Forest Preserve District of Cook County, Illinois
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Pollen and Pollination
Nature Bulletin No. 603-A   May 8, 1976
Forest Preserve District of Cook County
George W. Dunne, President
Roland F. Eisenbeis, Supt. of Conservation

Almost everybody loves a flower. Commonly the word "flower" suggests showy colors, symmetrical designs, fantastic shapes, fragrance and nectar. However, these pleasing features are mainly lures to attract insects upon which plants depend to carry their pollen from one flower to another. This is pollination, a function essential to the life line of the plant and the production of seeds and fruit which we use as food. Many other plants, such as grasses and our common trees, have wind-borne pollen. Even though their flowers are inconspicuous, colorless and odorless, they have pollen -- and that makes them flowers.

Pollen is the yellow stain on a youngster's nose after he sniffs a dandelion. It is the shower of golden dust from blooming ragweeds in late summer which causes most of our hay fever cases. From midsummer through the first heavy frost, air samples are taken and daily pollen counts are published. Pollen can be blown by west winds from Illinois across Lake Michigan or carried hundreds of miles out to sea. In general, wind-borne pollen is abundant, light and dry; while insect-borne pollen is sticky, heavy, and produced in small quantities.

A pollen grain is the male sex cell of a flowering plant. On the mature stigma of a flower of the same species it germinates and a pollen tube grows down through the style to unite with an ovule, or egg cell, which then develops into a seed. For example, a single strand of the thread-like silk of an ear of corn, sometimes over a foot long, is a greatly elongated style. A pollen tube pushes its way down this entire length in a matter of a few days to fertilize one kernel of corn. In contrast, some oaks require almost a year for their pollen tubes to grow one-eighth of an inch.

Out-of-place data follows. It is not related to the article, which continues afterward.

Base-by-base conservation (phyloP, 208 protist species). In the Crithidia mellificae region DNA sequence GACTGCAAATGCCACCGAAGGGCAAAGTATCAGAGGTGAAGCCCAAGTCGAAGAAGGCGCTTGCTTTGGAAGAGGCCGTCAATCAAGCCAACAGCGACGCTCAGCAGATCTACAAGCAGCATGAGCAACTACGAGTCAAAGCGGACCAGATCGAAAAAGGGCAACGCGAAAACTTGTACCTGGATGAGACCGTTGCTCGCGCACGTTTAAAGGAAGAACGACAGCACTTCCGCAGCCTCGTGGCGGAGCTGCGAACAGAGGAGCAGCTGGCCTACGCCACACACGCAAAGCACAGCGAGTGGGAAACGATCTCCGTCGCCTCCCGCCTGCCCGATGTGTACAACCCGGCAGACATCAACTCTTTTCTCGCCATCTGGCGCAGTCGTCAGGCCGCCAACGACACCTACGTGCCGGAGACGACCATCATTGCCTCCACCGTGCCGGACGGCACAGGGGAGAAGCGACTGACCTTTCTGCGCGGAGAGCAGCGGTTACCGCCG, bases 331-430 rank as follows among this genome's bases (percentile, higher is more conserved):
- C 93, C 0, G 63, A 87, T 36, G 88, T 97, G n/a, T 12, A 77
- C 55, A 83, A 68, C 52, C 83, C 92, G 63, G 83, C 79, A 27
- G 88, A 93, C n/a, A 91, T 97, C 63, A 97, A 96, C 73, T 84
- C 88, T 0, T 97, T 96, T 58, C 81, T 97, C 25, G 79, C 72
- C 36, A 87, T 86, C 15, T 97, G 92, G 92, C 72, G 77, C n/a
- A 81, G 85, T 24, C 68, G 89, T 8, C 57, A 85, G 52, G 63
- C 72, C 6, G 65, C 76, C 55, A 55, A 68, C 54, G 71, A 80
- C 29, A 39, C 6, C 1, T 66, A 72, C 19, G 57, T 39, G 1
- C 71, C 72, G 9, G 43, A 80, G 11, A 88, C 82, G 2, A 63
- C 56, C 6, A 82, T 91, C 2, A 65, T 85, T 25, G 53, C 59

The great majority of the world's flowers are cross-pollinated. They can be divided up according to the way pollen is carried from one plant to another. We have bee flowers, moth flowers, fly flowers, beetle flowers and hummingbird flowers. In some of our water plants, such as eel grass, pollen is floated from one flower to another. In the tropics there are even bat flowers.

Bee flowers are usually blue or yellow -- colors which are brightest to a bee's eye. Some of them provide a special lip or landing field with guide lines leading to the nectar stores deep inside. As the bee sips the nectar, the body hairs pick up pollen and transfer it to the next flower visited. Butterflies are often attracted by red or orange flowers -- colors which bees cannot see. Moths, unlike bees and butterflies, hover over flowers at dusk and night, preferring those that run to shades of white and very heavy fragrance. Some hawk moths have tongues several inches long. Fly flowers are mostly dull-colored and have rank odors. Some smell like spoiled meat, fish oil or stale tobacco.

The pollen grains from various plants differ greatly in size, shape and surface markings. Some, like those of the pines, have air bladders which make them unusually light and buoyant. Grass pollen is smooth with a single pore, sunflower pollen is spiny, and pigweed pollen, when magnified, looks like the markings on a golf ball.

Pollen grains are protected by thin, glassy, plastic covers which are highly resistant to decay. Actually, these tiny, fragile-looking granules are more durable than any other part of a tree. As the wind blows them about and they settle in peat bogs or the beds of ancient lakes, a record is preserved of the kinds of plants that grew here in the past. By identifying and counting these pollen grains, we can read the changes which have taken place over vast periods of time.

Which came first, the bee or the flower?

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